What Exactly is Leg Depletion?

I searched the forums and looked in the archives and I found one (http://www.charliefrancis.com/community/showthread.php?t=5474&highlight=leg+depletion) but I couldnt find a post that told me exactly what a leg depletion wokout is. Here are my questions concerning leg depletion.

  1. What would a sample workout utilizing leg depletion look like?
  2. What are its benefits and what does it train? (i.e. Hypertrophy, Endurance, Power, etc.)
  3. What are its drawbacks?
  4. At what point in training would you use it? Why?

Thanks in advance…

I’m not sure myself. I got this from a bodybuilding site (http://www.wannabebig.com/article.php?articleid=45).

"For the depletion workout, first you have to take yourself out of ketosis by eating about 50g of carbs, specifically fruit (or pure fructose) because fructose preferentially saturates liver glycogen which is the fastest way to get out of ketosis. The reason is that when in ketosis ketones are the preferred source of fuel, so if you perform this workout while in ketosis you won’t further deplete muscle glycogen rather you will just burn ketones. By taking yourself out of ketosis for this workout you will deplete intra-muscular glucose to the greatest degree possible, which in turn allows for maximal glycogen resynthesis (and local insulin sensitivity will be increased in every muscle, further increasing the effectiveness of the carb-load). The depletion workout is not meant to damage muscle fibers, just to deplete glucose, so heavy weight and training to or even near failure is not needed and is actually detrimental (you have to train again in 2 days). 15-20 (with a relatively fast, yet controlled rep cadence) reps per set are good, using your 25-30-rep maximum and obviously stopping well short of failure. Your depletion workout should cover the entire body in a circuit fashion, as shown below:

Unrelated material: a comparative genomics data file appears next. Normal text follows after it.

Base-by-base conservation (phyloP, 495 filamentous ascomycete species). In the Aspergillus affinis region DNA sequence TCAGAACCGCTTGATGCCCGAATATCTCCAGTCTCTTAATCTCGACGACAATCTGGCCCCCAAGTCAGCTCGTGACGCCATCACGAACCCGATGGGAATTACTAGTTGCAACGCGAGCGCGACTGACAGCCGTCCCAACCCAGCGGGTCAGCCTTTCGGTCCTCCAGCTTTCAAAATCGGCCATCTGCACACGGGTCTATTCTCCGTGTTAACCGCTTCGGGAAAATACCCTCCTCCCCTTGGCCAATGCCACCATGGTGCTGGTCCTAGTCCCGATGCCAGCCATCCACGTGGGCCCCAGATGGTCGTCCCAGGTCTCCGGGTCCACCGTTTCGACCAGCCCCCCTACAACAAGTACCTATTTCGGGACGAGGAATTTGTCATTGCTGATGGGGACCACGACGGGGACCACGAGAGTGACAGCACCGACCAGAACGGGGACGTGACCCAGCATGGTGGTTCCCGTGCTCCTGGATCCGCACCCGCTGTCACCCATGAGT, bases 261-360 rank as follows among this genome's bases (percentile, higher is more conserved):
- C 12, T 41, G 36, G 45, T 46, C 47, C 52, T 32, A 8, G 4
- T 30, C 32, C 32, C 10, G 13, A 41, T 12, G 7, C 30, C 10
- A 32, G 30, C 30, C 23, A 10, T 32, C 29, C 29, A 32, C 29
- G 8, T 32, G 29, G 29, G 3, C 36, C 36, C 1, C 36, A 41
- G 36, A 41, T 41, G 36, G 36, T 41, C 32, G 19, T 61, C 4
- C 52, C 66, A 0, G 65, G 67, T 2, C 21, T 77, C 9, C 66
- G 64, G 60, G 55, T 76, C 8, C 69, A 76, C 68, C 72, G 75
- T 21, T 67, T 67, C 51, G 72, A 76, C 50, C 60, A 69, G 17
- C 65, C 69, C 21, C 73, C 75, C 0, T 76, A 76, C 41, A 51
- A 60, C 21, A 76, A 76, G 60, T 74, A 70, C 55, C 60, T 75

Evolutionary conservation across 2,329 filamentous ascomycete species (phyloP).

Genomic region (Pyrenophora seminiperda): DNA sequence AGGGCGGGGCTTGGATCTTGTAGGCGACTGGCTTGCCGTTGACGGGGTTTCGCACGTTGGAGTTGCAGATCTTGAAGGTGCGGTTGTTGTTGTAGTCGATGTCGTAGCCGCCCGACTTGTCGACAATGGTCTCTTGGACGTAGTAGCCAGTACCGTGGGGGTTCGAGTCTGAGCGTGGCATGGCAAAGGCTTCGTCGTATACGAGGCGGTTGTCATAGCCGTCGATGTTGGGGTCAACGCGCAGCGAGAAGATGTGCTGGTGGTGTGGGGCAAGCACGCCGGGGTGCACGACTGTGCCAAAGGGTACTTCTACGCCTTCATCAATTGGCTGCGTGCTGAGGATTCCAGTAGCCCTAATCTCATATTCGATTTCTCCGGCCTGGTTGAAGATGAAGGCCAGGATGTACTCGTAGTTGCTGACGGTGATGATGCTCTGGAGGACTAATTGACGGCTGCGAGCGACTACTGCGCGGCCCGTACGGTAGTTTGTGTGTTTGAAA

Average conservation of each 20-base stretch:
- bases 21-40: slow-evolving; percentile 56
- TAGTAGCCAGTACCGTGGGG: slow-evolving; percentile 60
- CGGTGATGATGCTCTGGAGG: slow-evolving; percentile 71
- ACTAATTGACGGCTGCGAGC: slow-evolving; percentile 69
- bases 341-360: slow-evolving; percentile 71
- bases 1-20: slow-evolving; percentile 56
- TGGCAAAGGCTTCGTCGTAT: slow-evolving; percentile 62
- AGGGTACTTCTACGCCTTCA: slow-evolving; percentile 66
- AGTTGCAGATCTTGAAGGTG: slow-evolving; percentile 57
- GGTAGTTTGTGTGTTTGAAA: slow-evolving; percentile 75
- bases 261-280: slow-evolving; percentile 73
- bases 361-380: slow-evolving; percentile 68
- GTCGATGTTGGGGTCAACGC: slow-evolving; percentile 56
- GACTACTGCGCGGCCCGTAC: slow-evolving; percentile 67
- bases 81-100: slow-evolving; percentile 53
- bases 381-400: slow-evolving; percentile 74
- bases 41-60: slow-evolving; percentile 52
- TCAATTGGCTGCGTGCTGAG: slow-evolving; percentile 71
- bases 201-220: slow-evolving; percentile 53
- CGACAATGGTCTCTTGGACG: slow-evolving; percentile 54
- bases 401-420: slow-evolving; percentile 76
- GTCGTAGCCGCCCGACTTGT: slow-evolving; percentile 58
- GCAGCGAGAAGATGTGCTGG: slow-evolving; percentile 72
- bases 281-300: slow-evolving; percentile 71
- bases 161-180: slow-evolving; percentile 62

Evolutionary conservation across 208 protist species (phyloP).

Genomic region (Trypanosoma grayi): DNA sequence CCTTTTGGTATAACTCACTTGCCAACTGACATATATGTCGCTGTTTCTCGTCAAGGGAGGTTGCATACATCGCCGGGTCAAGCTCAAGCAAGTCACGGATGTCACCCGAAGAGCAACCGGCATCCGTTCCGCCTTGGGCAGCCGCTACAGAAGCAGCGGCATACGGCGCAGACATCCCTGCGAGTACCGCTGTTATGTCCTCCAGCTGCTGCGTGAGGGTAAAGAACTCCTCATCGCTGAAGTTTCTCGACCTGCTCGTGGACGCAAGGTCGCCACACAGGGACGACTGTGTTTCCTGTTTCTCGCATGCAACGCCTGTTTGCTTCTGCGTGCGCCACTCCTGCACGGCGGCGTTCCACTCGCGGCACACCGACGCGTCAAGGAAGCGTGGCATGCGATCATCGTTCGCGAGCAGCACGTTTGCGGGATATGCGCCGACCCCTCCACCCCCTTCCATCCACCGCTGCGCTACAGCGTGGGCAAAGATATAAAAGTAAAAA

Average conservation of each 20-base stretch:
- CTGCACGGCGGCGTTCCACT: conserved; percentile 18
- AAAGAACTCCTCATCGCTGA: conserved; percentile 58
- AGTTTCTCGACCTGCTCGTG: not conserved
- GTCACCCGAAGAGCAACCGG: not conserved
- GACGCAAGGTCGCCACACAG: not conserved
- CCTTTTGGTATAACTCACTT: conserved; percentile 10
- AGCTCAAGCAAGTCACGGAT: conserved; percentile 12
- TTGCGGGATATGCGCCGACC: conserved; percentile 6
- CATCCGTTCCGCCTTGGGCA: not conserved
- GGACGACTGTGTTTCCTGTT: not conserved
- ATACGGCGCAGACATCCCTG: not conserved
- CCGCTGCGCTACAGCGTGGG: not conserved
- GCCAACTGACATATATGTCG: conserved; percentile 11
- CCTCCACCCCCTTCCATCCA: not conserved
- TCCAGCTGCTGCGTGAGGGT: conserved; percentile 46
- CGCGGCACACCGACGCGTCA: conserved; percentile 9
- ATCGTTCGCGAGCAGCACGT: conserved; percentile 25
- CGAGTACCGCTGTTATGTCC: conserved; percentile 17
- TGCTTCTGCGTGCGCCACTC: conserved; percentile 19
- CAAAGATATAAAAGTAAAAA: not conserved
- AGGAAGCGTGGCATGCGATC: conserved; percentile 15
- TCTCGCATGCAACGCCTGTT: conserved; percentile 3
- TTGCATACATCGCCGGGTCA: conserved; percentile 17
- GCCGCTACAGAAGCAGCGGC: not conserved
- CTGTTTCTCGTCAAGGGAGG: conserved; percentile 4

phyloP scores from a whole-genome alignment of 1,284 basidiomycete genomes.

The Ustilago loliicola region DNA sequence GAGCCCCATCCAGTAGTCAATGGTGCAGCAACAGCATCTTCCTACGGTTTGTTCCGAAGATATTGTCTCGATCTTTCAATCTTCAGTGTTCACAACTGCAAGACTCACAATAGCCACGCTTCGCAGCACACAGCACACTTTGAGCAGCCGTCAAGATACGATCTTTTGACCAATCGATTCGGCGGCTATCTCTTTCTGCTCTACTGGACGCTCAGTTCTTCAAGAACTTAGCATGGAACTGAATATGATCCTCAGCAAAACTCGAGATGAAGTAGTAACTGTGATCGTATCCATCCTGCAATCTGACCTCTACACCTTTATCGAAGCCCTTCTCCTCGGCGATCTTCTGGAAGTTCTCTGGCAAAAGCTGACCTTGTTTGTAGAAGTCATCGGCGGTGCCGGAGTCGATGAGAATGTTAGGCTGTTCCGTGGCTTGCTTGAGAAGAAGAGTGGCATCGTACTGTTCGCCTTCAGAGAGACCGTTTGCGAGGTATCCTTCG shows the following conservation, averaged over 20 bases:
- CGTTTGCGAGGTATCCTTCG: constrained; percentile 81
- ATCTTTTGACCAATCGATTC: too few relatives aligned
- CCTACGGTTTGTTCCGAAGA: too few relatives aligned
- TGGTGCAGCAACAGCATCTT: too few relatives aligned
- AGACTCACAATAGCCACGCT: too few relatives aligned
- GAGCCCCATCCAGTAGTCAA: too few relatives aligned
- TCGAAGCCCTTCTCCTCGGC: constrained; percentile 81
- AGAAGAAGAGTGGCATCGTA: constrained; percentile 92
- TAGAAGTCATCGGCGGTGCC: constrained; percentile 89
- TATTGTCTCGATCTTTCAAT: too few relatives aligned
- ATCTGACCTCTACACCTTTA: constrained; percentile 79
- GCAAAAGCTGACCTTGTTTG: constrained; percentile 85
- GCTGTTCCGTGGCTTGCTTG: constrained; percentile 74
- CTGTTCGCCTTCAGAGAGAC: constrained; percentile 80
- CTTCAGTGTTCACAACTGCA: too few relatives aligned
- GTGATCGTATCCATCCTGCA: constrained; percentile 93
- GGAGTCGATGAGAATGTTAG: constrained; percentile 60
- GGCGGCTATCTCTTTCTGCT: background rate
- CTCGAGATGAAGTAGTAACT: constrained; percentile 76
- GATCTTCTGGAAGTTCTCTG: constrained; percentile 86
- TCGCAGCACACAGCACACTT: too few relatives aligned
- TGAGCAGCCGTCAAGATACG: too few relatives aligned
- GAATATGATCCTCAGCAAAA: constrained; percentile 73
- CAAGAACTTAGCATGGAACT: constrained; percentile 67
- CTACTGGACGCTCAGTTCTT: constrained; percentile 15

Squat: 1x15-20

Stiff Leg Deadlift: 1x15-20

Barbell Row: 1x15-20

Bench Press: 1x15-20

Pull Down: 1x15-20

Flyes: 1x15-20

Leg extension: 1x15-20

Leg Curl: 1x15-20

Tricep press: 1x15-20

Barbell Curl: 1x15-20

Calf Raise: 1x15-20

Repeat this entire circuit until your strength drops quite a bit, at this point you are glucose depleted (you’ll know when you’re done) and begin the carb load as explained above. Again, the specifics of this workout can be changed as you feel like, but stick to the basic principles."

I’m not too sure this would have any benefits for track. In fact, I don’t really get the point of it at all.

Other than that I haven’t found any descriptions of what a depletion workout is.

Here’s a better one.


"Emptying the Fuel Tank

Q. What exactly is a “glycogen depleting workout” and why should I do one?

A. Let me first describe what glycogen is and how important it is to exercise performance. In essence, glycogen is the body’s storage form of carbohydrate. Carbohydrates that you eat are digested and broken down into glucose and other simple sugars. After this occurs, the sugars, just like any other molecule that gets through the gastrointestinal wall, are sent to the gatekeeper, which is the liver.

Since the liver is also the blood’s glucose regulator, it takes what it wants for storage by arranging the individual glucose molecules into long chains. These chains are called glycogen and the liver can store about 100 grams of it. Therefore, if completely depleted, the liver could store up to two full servings of Biotest Surge, leaving nothing for the muscles.